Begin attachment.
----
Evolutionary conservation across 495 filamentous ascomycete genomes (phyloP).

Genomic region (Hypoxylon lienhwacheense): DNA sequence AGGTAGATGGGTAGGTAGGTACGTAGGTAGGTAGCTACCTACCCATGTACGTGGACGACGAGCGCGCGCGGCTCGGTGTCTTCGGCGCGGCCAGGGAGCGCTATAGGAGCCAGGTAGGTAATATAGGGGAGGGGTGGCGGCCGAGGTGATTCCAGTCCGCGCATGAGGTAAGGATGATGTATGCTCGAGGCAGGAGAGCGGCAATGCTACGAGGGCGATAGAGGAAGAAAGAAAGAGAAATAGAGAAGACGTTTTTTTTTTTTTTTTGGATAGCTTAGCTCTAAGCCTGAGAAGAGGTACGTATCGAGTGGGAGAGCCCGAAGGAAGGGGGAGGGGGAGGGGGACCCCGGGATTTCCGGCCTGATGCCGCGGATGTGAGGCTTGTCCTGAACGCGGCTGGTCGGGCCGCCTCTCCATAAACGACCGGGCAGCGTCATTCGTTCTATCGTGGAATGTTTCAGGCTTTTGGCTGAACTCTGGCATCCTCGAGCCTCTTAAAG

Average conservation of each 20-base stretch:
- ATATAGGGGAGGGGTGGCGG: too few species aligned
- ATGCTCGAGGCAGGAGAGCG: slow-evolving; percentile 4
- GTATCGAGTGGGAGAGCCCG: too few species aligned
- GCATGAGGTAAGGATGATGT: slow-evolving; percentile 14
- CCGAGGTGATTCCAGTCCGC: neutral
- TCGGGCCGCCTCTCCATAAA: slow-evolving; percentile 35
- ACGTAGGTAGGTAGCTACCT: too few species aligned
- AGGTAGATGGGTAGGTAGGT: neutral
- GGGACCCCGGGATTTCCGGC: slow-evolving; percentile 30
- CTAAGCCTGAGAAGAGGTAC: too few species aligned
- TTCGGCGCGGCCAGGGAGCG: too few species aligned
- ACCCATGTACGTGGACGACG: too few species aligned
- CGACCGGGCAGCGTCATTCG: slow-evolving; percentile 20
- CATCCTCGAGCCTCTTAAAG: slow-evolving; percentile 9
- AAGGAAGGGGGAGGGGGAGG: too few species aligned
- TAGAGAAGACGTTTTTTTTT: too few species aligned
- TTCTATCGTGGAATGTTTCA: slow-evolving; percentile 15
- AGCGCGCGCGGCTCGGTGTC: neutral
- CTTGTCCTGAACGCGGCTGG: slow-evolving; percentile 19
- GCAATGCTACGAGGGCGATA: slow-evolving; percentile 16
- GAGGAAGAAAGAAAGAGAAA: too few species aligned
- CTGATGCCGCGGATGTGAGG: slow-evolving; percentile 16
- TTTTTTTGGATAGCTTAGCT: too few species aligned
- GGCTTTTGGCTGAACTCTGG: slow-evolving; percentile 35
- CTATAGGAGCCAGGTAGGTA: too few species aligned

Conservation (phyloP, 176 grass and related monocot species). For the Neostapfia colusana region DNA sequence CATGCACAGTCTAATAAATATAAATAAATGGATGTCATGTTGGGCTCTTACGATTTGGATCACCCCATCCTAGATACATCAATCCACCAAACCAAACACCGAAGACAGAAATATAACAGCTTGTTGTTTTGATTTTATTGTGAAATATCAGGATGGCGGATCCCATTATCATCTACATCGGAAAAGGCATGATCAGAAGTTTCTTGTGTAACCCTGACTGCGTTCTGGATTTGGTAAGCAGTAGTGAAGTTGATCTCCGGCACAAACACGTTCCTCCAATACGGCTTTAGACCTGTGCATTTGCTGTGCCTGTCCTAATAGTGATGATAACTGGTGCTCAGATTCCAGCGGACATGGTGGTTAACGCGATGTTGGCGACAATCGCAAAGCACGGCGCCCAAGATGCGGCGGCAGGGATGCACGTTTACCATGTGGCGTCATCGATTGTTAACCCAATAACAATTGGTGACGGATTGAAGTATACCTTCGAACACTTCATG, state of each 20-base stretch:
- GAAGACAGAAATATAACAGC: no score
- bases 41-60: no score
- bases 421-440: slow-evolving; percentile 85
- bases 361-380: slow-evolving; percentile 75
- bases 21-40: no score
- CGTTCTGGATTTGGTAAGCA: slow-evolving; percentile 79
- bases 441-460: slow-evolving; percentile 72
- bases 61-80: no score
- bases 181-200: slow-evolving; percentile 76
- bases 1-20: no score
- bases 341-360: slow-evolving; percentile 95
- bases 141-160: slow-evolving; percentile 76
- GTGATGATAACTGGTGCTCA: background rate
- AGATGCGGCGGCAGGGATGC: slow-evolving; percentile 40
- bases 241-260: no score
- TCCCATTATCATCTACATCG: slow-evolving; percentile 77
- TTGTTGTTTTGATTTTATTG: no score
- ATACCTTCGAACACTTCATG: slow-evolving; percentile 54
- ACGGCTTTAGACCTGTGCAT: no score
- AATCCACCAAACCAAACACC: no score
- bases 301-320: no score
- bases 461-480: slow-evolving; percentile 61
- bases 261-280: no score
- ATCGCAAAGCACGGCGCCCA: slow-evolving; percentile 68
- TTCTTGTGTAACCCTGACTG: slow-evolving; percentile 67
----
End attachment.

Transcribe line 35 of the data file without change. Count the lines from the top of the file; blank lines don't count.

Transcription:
- CGTTCTGGATTTGGTAAGCA: slow-evolving; percentile 79